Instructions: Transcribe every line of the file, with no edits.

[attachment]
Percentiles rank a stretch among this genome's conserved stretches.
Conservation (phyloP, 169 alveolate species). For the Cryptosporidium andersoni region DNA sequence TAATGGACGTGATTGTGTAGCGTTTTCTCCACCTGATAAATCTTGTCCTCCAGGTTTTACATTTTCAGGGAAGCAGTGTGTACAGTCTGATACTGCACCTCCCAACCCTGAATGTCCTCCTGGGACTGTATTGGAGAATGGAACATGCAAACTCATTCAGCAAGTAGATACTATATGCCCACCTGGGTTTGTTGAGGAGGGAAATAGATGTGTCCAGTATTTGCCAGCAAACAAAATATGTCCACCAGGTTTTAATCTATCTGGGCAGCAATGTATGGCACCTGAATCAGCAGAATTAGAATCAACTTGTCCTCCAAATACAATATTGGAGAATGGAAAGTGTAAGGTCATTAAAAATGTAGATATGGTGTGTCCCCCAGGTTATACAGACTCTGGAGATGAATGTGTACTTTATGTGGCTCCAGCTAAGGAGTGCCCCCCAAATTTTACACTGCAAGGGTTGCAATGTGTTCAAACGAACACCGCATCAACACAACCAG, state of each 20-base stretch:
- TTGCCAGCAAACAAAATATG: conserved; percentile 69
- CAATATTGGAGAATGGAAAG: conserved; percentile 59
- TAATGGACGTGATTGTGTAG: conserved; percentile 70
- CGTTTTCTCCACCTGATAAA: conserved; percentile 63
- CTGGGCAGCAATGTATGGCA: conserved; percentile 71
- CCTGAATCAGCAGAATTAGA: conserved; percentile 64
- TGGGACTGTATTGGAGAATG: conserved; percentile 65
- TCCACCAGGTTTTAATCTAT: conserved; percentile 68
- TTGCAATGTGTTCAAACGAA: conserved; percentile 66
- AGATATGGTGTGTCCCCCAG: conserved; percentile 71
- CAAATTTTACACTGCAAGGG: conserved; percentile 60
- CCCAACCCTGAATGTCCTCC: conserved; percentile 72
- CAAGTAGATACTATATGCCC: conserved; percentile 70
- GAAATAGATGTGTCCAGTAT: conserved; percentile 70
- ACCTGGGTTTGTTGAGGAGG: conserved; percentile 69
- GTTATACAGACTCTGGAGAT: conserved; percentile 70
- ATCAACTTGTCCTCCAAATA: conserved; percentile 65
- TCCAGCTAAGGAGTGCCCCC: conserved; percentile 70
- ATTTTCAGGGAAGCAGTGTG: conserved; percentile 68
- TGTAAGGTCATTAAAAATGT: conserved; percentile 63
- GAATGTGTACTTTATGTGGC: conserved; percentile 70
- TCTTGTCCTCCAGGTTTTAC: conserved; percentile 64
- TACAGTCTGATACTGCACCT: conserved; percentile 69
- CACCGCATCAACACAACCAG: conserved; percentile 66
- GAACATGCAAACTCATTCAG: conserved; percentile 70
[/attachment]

Percentiles rank a stretch among this genome's conserved stretches.
Conservation (phyloP, 169 alveolate species). For the Cryptosporidium andersoni region DNA sequence TAATGGACGTGATTGTGTAGCGTTTTCTCCACCTGATAAATCTTGTCCTCCAGGTTTTACATTTTCAGGGAAGCAGTGTGTACAGTCTGATACTGCACCTCCCAACCCTGAATGTCCTCCTGGGACTGTATTGGAGAATGGAACATGCAAACTCATTCAGCAAGTAGATACTATATGCCCACCTGGGTTTGTTGAGGAGGGAAATAGATGTGTCCAGTATTTGCCAGCAAACAAAATATGTCCACCAGGTTTTAATCTATCTGGGCAGCAATGTATGGCACCTGAATCAGCAGAATTAGAATCAACTTGTCCTCCAAATACAATATTGGAGAATGGAAAGTGTAAGGTCATTAAAAATGTAGATATGGTGTGTCCCCCAGGTTATACAGACTCTGGAGATGAATGTGTACTTTATGTGGCTCCAGCTAAGGAGTGCCCCCCAAATTTTACACTGCAAGGGTTGCAATGTGTTCAAACGAACACCGCATCAACACAACCAG, state of each 20-base stretch:
- TTGCCAGCAAACAAAATATG: conserved; percentile 69
- CAATATTGGAGAATGGAAAG: conserved; percentile 59
- TAATGGACGTGATTGTGTAG: conserved; percentile 70
- CGTTTTCTCCACCTGATAAA: conserved; percentile 63
- CTGGGCAGCAATGTATGGCA: conserved; percentile 71
- CCTGAATCAGCAGAATTAGA: conserved; percentile 64
- TGGGACTGTATTGGAGAATG: conserved; percentile 65
- TCCACCAGGTTTTAATCTAT: conserved; percentile 68
- TTGCAATGTGTTCAAACGAA: conserved; percentile 66
- AGATATGGTGTGTCCCCCAG: conserved; percentile 71
- CAAATTTTACACTGCAAGGG: conserved; percentile 60
- CCCAACCCTGAATGTCCTCC: conserved; percentile 72
- CAAGTAGATACTATATGCCC: conserved; percentile 70
- GAAATAGATGTGTCCAGTAT: conserved; percentile 70
- ACCTGGGTTTGTTGAGGAGG: conserved; percentile 69
- GTTATACAGACTCTGGAGAT: conserved; percentile 70
- ATCAACTTGTCCTCCAAATA: conserved; percentile 65
- TCCAGCTAAGGAGTGCCCCC: conserved; percentile 70
- ATTTTCAGGGAAGCAGTGTG: conserved; percentile 68
- TGTAAGGTCATTAAAAATGT: conserved; percentile 63
- GAATGTGTACTTTATGTGGC: conserved; percentile 70
- TCTTGTCCTCCAGGTTTTAC: conserved; percentile 64
- TACAGTCTGATACTGCACCT: conserved; percentile 69
- CACCGCATCAACACAACCAG: conserved; percentile 66
- GAACATGCAAACTCATTCAG: conserved; percentile 70